Brief introducton to NIM
A short intro to the neuroimaging researched for self-regulation and integrative medicine
Have you imagined a world where people can increase efficiency at work, by regulating their brain and controlling their emotions? And it may be where people can develop their muscles by imagery, without any physical action.
At KHU, Prof. Kyungmo Park and his research team of NIM lab(Neuroimaging and Integrative Medicine) in the Dept. of Biomedical Engineering are exploring these possibilities by using neuroimaging and bio-signal processing technology for a neuroscience and clinical research.
Q. You and your team are doing ingenious research that some people might find fanciful. How did you become interested in this research?
A. My initial major in college was Korean medicine (a form of traditional Asian medicine). Usually, people think that traditional medicine is a little mysterious even though it has been practiced. But mysterious only means that it has not yet been explained. I thought that some parts of the mysterious but useful ideas were explained and could be more developed by the brain science and thus I became interested in neuroscience. I also wanted to explore the whole human body, not only some parts of it, and the goals of our research are firstly to explore how the traditional practices including acupuncture, meditation, and qigong work as useful medical interventions, secondly to device novel interventional technologies using real-time fMRI neurofeedback (rt-fMRI NF) and multi-fMRI scanning (hyper scanning fMRI) so that we can enhance the efficacy of these practices, and finally to help to understand how the Mind and Body (which are falsely framed and defined) are integrated.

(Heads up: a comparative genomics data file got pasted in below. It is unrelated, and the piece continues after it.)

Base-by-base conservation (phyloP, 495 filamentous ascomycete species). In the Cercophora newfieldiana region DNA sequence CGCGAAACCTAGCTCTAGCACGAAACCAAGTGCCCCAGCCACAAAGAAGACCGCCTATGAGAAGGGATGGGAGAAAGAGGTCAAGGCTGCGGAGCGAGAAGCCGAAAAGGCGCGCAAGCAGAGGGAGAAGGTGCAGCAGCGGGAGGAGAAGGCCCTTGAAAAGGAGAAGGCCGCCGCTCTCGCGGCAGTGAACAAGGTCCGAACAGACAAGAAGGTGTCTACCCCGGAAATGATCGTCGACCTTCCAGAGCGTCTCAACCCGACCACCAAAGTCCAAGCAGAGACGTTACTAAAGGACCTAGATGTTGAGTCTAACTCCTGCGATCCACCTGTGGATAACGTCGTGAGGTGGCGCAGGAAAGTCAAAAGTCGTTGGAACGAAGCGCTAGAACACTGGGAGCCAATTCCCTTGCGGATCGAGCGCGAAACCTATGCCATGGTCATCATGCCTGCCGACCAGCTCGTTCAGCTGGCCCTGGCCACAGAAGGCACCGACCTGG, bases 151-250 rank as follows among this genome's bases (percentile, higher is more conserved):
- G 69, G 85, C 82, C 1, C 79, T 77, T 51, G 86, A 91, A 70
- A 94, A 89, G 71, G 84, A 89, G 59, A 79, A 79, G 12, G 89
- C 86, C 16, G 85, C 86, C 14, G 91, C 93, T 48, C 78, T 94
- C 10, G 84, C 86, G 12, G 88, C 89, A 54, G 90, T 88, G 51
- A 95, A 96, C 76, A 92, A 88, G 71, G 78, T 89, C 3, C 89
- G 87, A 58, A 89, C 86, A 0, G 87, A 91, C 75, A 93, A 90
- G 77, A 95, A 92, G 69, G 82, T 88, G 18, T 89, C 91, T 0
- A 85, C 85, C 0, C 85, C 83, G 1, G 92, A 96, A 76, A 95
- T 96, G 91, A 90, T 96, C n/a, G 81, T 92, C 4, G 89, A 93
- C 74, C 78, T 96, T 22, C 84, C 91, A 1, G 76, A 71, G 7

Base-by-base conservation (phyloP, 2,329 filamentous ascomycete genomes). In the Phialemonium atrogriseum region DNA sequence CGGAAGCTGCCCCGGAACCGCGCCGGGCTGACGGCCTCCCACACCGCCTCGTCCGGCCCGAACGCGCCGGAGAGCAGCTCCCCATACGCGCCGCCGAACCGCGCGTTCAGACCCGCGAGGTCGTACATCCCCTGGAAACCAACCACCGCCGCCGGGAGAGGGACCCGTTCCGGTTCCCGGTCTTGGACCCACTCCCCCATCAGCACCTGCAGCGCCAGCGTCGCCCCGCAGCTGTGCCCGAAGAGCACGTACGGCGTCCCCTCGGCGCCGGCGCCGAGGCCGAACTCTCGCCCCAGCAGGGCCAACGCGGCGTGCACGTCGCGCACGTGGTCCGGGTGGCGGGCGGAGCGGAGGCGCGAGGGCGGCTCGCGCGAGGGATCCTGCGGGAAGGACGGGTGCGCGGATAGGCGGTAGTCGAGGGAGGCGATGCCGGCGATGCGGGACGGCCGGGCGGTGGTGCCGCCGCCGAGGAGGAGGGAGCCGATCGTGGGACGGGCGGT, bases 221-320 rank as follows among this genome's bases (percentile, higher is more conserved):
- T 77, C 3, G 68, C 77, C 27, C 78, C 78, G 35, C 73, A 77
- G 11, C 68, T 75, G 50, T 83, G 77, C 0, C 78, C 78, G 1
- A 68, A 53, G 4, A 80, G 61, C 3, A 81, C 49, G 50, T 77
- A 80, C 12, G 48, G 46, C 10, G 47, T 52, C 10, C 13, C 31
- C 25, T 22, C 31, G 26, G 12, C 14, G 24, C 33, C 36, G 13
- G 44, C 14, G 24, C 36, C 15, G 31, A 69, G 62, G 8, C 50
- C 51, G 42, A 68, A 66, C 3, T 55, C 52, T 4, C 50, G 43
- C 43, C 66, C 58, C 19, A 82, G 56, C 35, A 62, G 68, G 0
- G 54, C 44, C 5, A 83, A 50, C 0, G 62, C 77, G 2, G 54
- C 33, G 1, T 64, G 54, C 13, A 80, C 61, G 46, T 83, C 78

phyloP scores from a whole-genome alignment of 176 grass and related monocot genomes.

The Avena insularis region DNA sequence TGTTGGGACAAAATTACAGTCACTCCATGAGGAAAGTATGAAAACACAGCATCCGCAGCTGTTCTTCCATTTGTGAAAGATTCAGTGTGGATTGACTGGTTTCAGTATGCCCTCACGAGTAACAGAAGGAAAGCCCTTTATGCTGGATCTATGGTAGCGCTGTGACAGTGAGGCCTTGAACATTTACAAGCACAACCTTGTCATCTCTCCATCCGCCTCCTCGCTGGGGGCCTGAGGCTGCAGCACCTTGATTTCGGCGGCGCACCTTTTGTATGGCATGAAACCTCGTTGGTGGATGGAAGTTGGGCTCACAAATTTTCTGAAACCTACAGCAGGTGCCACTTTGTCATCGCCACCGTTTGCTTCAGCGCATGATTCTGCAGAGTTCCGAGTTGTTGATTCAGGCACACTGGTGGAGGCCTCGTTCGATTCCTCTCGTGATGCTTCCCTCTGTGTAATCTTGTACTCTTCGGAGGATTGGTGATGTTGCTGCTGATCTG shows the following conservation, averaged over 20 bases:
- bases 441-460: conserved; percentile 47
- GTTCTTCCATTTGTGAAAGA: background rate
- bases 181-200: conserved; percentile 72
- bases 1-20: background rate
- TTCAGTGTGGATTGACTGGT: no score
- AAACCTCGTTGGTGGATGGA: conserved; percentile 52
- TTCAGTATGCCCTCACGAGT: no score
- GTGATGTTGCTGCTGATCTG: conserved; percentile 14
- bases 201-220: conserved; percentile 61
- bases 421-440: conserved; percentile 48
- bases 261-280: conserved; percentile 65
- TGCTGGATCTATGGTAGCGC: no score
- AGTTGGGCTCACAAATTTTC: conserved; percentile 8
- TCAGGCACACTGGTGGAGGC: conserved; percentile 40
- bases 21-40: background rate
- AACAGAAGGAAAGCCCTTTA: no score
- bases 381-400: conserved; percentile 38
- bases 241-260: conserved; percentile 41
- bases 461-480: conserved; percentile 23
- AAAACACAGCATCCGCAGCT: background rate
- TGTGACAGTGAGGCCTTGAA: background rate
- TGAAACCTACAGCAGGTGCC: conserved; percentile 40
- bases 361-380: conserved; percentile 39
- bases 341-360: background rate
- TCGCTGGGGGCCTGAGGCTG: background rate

Q. You and your team use neuroimaging and bio-signal processing technology in this research. Could you explain these technologies to people unfamiliar with them?
A. Imaging is making a visual representation, and neuroimaging is scanning a human brain. MRI is an example of neuroimaging. It allows us to see the structure and activities of the brain without opening someone’s head in the process. There are two types of neuroimaging: structural and functional. And through the bio-signal processing technology, we can find the relationships between a person’s action and brain, by scanning bio-signals. This technology combines engineering, medical science and biology.
Q. How is neuroimaging used in this research?
A. We mostly use functional neuroimaging, to visualize the brain’s activity rather than its structure. Patients observe a certain part or network of brain stimulated by a specific activity, and later use these observations to change the activity if the region or the network to treat their problems including pain, affectivity, and cognition. If patients know what occurred in their brains, they can learn to regulate their brains by themselves, which is real-time fMRI neurofeedback (rt-fMRI NF).
Q. What a groundbreaking study! How exactly are we able to control our brain? Can you give an example?